Monday Conversation 2: Ben Townley

May 21, 2007 2:16pm

Ben Townley was part of a moto-long battle of four in the first moto at Hangtown, but he came out in moto two and kicked it up a gear, putting the Lites class on notice that being strong in the end is going to be required all summer. Townley should know: he shares a trainer with the one guy you can count on for never running out of steam, RC himself.
Townley, a former MX2 World Champion and, more recently, the East Coast Lites regional SX champion, traded moto wins with his Monster Energy/Pro Circuit teammate Ryan Villopoto and is tied in points, but he left the first round a lot more confident and with a strong moto runaway under his belt already. Townley is adjusting quickly, and his fitness is going to be an asset as well. The Lites class is shaping up to be a great battle.

Mission accomplished for BT101

photo: Steve Bruhn

Racer X: Going into the weekend, what chances did you give yourself for taking the overall at round one?
Ben Townley: Well, outdoors should obviously be my strong point right now. I wasn’t aiming for just coming out and winning. Specifically, I wanted to have good day and end up on the podium and find out exactly where I am really. That was my main goal for the day. That turned into two solid rides. I did win the overall, but I didn’t think the first race was a solid ride in my eyes. But you take the good with the bad.

In your mind, how many of your competitors are potential winners in Lites right now?
Obviously, both Ryans are on it [Villopoto and Dungey]. They’re both young and hungry and hard workers. I have spent time with both of them. The sport at his day and age requires 100 percent commitment to the sport. It’s not like you can get away with being a softie these days. You have to put in the effort if you want the reward. I think those two are my main competitors as far as the outdoor championship goes. The Lites class is always exciting. Look at Josh Grant. He rode excellent in that first moto. I didn’t expect him to do that. He rode well. I’m sure there will be performances like that all summer long.

You said in the press conference that you didn’t feel like you were yourself in moto one but got it sorted out for the second. Is that something that happens again, or was that just a bad start to the season and forget about it?
Sometimes it’s just how things work out. I had dirt in my goggles, and I made that mistake on that off camber and rode it like a girl for the rest of the race. I was a completely different person for the second race, but that’s what you have to do if you want to be a champion. You have to learn quickly and adapt for the second moto. I was really pumped in that off-camber in the second moto, and I rode how I wanted to ride. That’s what you have to do. Racing against Ryan with the #1 plate on his bike, he obviously knows how to do it. You have to be strong in all areas.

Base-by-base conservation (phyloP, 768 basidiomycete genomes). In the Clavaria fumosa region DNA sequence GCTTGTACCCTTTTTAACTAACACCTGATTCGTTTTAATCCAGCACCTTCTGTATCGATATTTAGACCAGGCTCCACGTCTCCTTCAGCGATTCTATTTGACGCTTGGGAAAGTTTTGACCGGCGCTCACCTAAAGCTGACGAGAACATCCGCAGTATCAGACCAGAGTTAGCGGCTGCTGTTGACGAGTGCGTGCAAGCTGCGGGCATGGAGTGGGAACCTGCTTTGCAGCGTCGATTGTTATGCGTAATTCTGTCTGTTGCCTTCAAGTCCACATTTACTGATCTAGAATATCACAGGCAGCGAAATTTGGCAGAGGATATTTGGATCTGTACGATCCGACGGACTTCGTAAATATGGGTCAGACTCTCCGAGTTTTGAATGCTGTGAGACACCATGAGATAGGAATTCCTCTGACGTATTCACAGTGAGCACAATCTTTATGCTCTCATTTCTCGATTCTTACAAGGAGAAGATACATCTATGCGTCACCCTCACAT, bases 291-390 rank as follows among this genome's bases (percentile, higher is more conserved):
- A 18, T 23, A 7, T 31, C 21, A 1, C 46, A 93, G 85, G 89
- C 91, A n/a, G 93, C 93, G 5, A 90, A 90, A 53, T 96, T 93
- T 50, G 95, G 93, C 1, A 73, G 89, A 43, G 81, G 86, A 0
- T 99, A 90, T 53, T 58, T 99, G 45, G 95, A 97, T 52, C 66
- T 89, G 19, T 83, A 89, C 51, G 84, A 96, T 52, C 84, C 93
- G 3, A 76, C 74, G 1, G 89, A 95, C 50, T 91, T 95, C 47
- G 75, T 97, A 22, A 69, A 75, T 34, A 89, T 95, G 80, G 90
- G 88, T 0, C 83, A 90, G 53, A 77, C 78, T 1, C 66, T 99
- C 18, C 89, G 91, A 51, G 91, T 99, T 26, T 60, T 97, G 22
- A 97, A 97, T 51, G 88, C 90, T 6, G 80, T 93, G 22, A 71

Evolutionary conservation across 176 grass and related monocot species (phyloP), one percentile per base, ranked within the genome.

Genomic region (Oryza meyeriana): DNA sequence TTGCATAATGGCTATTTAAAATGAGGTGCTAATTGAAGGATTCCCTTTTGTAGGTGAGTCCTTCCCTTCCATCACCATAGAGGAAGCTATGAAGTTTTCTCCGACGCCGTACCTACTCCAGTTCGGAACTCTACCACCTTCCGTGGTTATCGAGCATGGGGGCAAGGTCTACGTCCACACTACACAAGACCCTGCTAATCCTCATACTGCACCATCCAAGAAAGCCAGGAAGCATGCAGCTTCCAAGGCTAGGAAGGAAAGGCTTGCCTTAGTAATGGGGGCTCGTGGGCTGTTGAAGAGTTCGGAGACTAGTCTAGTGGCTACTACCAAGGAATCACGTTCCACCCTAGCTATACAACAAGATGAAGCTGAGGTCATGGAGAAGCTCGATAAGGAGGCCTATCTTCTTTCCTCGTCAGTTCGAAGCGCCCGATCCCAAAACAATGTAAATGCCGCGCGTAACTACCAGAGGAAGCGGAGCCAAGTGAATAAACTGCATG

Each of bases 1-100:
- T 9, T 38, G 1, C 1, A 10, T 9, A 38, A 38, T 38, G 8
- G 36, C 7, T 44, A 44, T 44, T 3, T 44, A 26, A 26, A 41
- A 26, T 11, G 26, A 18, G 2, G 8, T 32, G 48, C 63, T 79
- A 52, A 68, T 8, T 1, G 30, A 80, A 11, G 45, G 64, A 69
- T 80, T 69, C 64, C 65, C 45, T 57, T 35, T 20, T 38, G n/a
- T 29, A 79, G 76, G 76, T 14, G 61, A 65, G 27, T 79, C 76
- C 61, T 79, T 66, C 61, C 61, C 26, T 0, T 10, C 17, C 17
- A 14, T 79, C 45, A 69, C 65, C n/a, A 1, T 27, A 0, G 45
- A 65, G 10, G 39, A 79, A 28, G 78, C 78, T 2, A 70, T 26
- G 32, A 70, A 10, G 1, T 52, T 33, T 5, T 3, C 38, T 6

Is it any different having the defending champion as a teammate?
I don’t look at it like that. I just go out there and race my race, and whoever I battle with, so be it. I don’t look at Ryan as being any better just because he has the #1 plate. He’s a great competitor and I enjoy racing him. It’s been fun.

Compared to GPs, the race experience or anything, are there things here you didn’t expect or you find strange?
I don’t know if I should say this, but the AMA, the way they handle some things sometimes…. That can be surprising compared to GPs. As far as the day goes, you adapt to whatever, and at the end of the day it’s two motos. You have your practices, it’s like anywhere in the world. The tracks are different for sure. Other than that, they’re just like being in a muddy field in New Zealand.

Who travels with you?
My girlfriend, Lucy, we live together. Rubin, who is from Belgium, he helps me out with my riding and stuff. Glen Dempsey [manager] goes to a lot of the races. Aldon, I just live around the corner from him. He helps me get fit for days like this. 

Ben would love to add another plate to those doors this summer

If you won the MX2 championship without Aldon, and now you’re here working with him, in what ways has that picked up your game?
I always trained hard, both in Europe and here. There are little things, but I don’t want to elaborate on that too much. It does work good for me. There are things Aldon does for me that are different than with Ricky. At the end of the day, it’s what you put into it. Being able to pick up the things I have from him has been really great.

I’ll put you on the spot with a bench-racing question: If you dropped Cairoli in this race today, where would he be?
I think he would be right up there, without a doubt. He’s flying right now. I raced against him in 2004. He would get every holeshot. I was a terrible starter then. I had to pass him every time. He has come a long way since then. He is a very accomplished rider now. I would have no doubt that he would be right up there.